It's only fair to share…

In 2004 James Surowiecki wrote a book called “The Wisdom of Crowds”. It made the point that decisions made by large numbers of people individually and independently (they hadn’t gotten together to discuss it) were more likely to be correct than those made by experts. This was not about group think or consensus. It was about individuals assessing information and coming to the same or similar conclusions by themselves.

The book looked more at economics and business but it has applications in health. Figures in The Weekend Australian show that over the last six years full fat milk sales as a percentage of the total has gone from under 50% to nearly 66%. Demand for butter is up 20% and sales of vegetable oil margarines have fallen. Over half of all spreads sold are now pure butter at a premium price.

The wisdom of the crowd is on display here. Four decades of low fat diets have led to record rates of obesity and type two diabetes. Many people have figured this out. By adapting a lower carbohydrate and higher fat diet many find they lose weight and feel better.

Much criticism is directed at “Dr Google” and whilst not everything on the Internet is right, not everything is wrong either. The science has clearly shown us that fats in the diet are not the problem we were told they are. Fat consumption does not cause weight gain and the cholesterol heart hypothesis has been seriously questioned and must be regarded as just that – a theory rather than a dogmatic fact.

Yet whilst the crowd uses its independent wisdom what do the experts in big public heath do. They continue to flog the low fat dietary guidelines and attack those who question them. Some commentators have suggested only a class action will call them to account.

A mea culpa and apology does not seem to be on their agenda.

But it actually gets worse than this.

As Machiavelli wrote in 1513, those who advocate for change will be fought by existing vested interests who will use the power of the state to attempt to crush them.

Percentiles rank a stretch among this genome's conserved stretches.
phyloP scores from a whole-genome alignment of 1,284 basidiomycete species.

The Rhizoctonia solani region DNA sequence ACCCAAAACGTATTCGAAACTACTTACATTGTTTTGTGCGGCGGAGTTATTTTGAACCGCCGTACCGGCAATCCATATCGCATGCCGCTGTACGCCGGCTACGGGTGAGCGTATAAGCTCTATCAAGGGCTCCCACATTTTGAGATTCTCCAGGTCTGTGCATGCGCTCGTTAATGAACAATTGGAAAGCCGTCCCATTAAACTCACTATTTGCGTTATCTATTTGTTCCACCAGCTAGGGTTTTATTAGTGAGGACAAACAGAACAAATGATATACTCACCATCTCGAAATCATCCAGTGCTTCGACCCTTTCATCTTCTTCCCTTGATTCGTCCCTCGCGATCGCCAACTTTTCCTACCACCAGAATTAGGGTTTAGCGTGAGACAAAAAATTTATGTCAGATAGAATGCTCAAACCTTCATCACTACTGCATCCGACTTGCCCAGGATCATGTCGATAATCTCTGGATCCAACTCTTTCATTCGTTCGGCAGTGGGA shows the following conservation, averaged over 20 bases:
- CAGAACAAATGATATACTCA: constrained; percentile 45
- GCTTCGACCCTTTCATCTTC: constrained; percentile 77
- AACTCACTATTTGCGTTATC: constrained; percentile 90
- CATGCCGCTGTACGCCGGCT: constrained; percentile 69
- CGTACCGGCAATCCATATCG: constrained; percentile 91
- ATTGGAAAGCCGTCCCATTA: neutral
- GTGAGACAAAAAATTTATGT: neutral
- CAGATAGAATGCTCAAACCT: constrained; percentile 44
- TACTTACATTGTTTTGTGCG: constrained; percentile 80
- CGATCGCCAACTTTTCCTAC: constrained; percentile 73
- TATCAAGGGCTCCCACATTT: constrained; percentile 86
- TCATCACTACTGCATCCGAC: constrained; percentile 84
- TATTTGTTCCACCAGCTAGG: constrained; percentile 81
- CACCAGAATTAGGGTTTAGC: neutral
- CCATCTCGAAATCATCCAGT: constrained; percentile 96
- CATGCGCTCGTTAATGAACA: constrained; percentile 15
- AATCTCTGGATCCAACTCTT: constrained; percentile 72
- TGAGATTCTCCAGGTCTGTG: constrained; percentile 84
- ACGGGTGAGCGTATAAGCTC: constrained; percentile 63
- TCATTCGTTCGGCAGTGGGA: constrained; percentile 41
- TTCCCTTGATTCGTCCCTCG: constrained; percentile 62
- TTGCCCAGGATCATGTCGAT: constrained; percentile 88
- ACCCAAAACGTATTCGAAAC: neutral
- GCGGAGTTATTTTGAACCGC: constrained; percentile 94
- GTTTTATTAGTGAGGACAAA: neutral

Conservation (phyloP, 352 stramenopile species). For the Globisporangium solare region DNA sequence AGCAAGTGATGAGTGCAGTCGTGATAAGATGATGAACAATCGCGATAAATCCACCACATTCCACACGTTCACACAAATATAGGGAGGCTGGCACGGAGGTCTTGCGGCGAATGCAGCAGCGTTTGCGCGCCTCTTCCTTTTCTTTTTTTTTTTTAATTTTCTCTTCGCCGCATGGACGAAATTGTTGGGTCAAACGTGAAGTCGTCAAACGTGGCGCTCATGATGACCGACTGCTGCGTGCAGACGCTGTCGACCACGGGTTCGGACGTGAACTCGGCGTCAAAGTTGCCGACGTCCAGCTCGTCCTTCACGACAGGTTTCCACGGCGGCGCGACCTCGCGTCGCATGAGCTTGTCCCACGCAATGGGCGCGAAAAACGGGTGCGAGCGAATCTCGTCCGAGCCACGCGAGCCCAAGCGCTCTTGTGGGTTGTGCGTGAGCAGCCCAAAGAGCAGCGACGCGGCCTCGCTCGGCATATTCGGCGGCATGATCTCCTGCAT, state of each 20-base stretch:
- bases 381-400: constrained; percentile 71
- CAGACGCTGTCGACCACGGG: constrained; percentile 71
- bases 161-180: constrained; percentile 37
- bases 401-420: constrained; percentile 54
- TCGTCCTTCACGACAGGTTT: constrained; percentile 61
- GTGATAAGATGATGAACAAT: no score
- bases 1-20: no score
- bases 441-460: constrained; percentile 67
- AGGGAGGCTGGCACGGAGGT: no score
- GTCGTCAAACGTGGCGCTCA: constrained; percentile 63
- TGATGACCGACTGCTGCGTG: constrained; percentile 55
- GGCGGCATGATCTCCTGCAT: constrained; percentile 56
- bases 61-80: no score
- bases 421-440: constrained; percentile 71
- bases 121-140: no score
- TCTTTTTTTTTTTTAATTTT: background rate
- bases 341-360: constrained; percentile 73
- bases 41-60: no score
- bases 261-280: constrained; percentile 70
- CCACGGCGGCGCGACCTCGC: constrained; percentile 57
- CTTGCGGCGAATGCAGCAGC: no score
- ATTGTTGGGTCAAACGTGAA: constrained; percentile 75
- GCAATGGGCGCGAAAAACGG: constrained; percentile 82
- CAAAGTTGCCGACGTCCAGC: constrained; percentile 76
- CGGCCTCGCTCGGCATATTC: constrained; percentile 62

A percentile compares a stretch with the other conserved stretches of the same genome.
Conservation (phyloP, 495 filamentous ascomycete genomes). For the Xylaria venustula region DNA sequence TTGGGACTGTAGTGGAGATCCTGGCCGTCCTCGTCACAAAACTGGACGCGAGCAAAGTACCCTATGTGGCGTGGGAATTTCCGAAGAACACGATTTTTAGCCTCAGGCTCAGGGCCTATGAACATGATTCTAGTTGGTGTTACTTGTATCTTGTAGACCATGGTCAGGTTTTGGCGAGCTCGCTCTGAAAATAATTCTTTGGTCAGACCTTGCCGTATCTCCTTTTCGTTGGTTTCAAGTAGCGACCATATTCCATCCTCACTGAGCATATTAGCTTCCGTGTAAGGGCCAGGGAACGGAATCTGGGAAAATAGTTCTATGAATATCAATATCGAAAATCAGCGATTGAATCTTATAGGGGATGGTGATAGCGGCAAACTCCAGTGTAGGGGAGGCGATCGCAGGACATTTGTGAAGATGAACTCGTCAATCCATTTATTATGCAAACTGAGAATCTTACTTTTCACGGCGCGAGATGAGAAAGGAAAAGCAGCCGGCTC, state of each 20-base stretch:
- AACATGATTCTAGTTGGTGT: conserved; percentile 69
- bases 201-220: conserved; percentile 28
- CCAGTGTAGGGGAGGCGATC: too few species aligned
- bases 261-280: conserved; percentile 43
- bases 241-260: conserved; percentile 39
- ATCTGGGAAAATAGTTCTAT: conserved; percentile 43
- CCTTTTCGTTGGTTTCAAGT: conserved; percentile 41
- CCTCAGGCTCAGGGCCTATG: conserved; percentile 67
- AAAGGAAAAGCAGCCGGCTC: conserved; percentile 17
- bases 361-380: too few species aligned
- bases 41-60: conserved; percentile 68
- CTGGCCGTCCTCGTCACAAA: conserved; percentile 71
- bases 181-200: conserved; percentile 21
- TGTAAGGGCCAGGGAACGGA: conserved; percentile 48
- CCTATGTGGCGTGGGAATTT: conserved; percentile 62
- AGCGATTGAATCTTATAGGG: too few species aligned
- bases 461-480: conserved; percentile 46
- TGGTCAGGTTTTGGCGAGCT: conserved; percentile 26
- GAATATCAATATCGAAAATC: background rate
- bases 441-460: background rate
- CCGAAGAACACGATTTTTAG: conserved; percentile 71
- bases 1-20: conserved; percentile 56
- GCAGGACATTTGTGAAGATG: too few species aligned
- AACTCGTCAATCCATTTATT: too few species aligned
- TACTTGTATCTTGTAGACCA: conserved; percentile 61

The case of Dr Gary Fettke is a classic example where a complaint was made by a dietician to the Australian Health Practitioners Regulatory Agency (AHPRA). The end result was a censoring of Dr Fettke. Leaked emails suggest the attempts to silence him went to the top of the Dietician Association of Australia (DAA). A similar case was run against Professor Tim Noakes in South Africa.

Meanwhile the DAA has been exposed in having potentially misled its members and the public about its attempt to be independently accredited and registered with AHPRA. The DAA claims it applied, yet an investigation (click here to read more) found the government had no record of it.

Even worse still is the attempt to silence doctors such as myself who question conventional thinking. I urge you to read “Are doctors allowed to have freedom of speech” (click here) and if in Australia contact your MP to register your support of free speech.

We do not know all there is to know. Not everything we do in medicine works. The notion that no dissent can be expressed, reflects arrogance only the regulatory class would have. Their distaste at being questioned and being held accountable is appalling. Yet senior bureaucrats have no issue with feathering their own nests.

The days of the expert from on high being always right have gone. The public gets this. Those in power do not. Their pride is the prelude to their ultimate fall.